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A telnet program will allow you to open a text-only window into a UNIX machine on the internet.  Of course, the machine must be configured to allow outside access, and you need an account on that machine.  Once you open an telnet connection to a machine, your keyboard and telnet window become the keyboard and monitor of that computer, even if it is thousands of miles away.  You can then type commands to move files, run programs, and edit files (with a keyboard only editor) on that machine.

You will need a telnet program.
For Windows 95, choose "Run" from the Start menu, and type "telnet your.server.name". The telnet window will open and prompt you to login.
For Macintosh, the most popular choice is NCSA Telnet, which you can download by clicking here.

In most telnet programs you will find an option called CONNECT (usually under the FILE menu).  Simply choose that option, and enter the URL of your server.  After a moment, a login prompt should appear.

If you cannot connect to your server, you may not have privileges.  Most of the large internet providers do not allow telnet access for security and system stability reasons.  You should e-mail your system administrator and ask if telnet access is allowed, and if so, what address should you connect to?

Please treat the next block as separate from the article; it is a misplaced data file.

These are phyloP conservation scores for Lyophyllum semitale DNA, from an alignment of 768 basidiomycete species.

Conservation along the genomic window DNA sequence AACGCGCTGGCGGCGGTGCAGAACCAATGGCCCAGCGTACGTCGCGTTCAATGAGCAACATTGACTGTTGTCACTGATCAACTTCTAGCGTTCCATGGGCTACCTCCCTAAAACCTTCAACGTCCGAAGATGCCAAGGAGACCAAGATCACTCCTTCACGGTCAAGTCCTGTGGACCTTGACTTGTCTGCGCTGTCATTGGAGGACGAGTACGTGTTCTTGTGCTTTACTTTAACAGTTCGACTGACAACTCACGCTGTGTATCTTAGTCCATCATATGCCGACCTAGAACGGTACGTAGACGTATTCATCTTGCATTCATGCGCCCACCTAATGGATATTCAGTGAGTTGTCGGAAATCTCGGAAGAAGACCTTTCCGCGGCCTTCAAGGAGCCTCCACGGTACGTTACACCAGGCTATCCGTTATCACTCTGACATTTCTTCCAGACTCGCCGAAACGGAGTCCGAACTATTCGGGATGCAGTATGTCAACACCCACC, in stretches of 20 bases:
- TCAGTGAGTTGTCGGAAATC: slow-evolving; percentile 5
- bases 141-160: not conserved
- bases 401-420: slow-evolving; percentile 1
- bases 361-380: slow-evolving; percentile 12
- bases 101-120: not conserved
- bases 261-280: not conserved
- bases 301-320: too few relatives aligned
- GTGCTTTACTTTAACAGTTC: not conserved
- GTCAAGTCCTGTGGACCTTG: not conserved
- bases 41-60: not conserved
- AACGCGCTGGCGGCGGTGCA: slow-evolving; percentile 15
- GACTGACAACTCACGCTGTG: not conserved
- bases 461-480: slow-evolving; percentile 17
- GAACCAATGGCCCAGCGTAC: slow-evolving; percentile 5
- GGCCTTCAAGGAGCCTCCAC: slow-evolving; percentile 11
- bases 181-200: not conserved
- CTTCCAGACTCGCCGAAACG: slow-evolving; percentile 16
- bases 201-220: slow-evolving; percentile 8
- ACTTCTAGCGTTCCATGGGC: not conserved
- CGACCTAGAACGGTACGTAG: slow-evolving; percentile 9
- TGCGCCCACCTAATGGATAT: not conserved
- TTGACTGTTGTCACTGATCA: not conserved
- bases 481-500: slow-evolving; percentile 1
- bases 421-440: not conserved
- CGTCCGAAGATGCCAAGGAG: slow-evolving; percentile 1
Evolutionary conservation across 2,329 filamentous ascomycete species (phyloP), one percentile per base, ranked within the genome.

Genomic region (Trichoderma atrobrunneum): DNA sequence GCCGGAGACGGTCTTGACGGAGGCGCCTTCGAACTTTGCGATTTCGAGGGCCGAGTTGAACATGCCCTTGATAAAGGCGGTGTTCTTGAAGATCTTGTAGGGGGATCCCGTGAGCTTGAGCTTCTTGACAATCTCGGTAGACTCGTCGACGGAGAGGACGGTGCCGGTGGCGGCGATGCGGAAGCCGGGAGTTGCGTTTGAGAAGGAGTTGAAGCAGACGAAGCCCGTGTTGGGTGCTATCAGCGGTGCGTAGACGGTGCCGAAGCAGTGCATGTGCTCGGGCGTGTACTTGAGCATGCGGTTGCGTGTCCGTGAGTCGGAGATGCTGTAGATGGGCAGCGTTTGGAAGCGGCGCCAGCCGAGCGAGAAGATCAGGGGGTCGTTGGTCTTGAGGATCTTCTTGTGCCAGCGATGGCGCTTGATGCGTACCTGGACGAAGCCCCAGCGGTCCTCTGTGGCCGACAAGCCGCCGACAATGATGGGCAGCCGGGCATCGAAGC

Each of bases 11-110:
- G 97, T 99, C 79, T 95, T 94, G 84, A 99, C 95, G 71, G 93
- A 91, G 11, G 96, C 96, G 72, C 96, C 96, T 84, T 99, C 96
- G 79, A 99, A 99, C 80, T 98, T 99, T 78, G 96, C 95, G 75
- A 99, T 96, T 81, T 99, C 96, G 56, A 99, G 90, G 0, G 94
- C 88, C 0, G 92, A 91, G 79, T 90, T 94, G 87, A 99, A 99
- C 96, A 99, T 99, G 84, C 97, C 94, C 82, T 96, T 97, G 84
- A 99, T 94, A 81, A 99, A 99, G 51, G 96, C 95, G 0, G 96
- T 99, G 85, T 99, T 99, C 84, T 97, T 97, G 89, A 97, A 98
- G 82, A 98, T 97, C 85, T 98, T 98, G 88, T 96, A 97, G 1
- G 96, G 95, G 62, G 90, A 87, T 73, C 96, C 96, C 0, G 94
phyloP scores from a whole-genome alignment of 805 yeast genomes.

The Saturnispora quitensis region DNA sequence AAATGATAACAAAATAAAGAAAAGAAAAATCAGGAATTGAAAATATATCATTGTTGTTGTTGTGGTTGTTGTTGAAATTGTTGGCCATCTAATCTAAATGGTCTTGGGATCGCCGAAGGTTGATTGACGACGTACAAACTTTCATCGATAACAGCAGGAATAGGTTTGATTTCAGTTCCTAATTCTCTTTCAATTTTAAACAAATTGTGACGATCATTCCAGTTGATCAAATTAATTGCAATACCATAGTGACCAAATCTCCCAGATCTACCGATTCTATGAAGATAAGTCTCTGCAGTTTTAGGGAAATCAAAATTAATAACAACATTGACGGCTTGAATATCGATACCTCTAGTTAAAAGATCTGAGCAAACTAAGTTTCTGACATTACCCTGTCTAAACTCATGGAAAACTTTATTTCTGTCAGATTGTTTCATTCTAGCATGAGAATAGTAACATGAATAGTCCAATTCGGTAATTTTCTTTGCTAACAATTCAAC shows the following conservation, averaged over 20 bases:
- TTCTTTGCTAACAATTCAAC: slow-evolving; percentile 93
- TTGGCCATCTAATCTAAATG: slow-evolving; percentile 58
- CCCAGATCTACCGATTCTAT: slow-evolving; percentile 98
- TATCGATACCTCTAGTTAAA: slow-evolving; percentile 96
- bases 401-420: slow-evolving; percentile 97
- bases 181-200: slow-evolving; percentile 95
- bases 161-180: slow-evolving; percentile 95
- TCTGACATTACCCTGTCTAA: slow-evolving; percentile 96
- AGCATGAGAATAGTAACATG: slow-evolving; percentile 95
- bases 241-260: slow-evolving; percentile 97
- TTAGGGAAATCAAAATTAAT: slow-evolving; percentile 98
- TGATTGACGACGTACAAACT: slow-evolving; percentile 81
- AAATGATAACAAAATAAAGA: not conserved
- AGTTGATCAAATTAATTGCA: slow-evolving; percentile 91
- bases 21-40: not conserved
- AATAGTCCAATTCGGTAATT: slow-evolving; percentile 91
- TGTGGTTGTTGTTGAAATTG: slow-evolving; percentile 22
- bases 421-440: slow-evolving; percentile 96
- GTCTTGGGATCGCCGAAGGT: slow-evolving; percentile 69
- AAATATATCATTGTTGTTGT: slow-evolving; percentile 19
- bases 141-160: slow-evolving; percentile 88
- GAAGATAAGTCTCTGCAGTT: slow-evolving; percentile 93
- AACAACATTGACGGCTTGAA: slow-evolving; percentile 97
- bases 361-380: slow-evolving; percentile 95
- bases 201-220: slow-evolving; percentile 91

If you do not have telnet access to your provider you will not be able to create CGI scripts on that server.  Fortunately, you can rent space for telnet-only access on another server for relatively little.  The best deal I have found so far is at http://www.hardlink.com .  They charge $100 for a year, which includes 15 MB of disk space, and full CGI access.  Also, I use hardlink to host all of the webteacher.com pages, so all of the examples are sure to work on that server.

In general, if your career is in any way related to web mastering, you will need CGI privileges sooner or later.  $100/year is very little when compared to the value of your increased skills once you learn to write CGIs.  Think of it as school supplies, this is something you need in order to learn.

NOTE: I do not work for Hardlink, I just really want to see my readers learn CGI.

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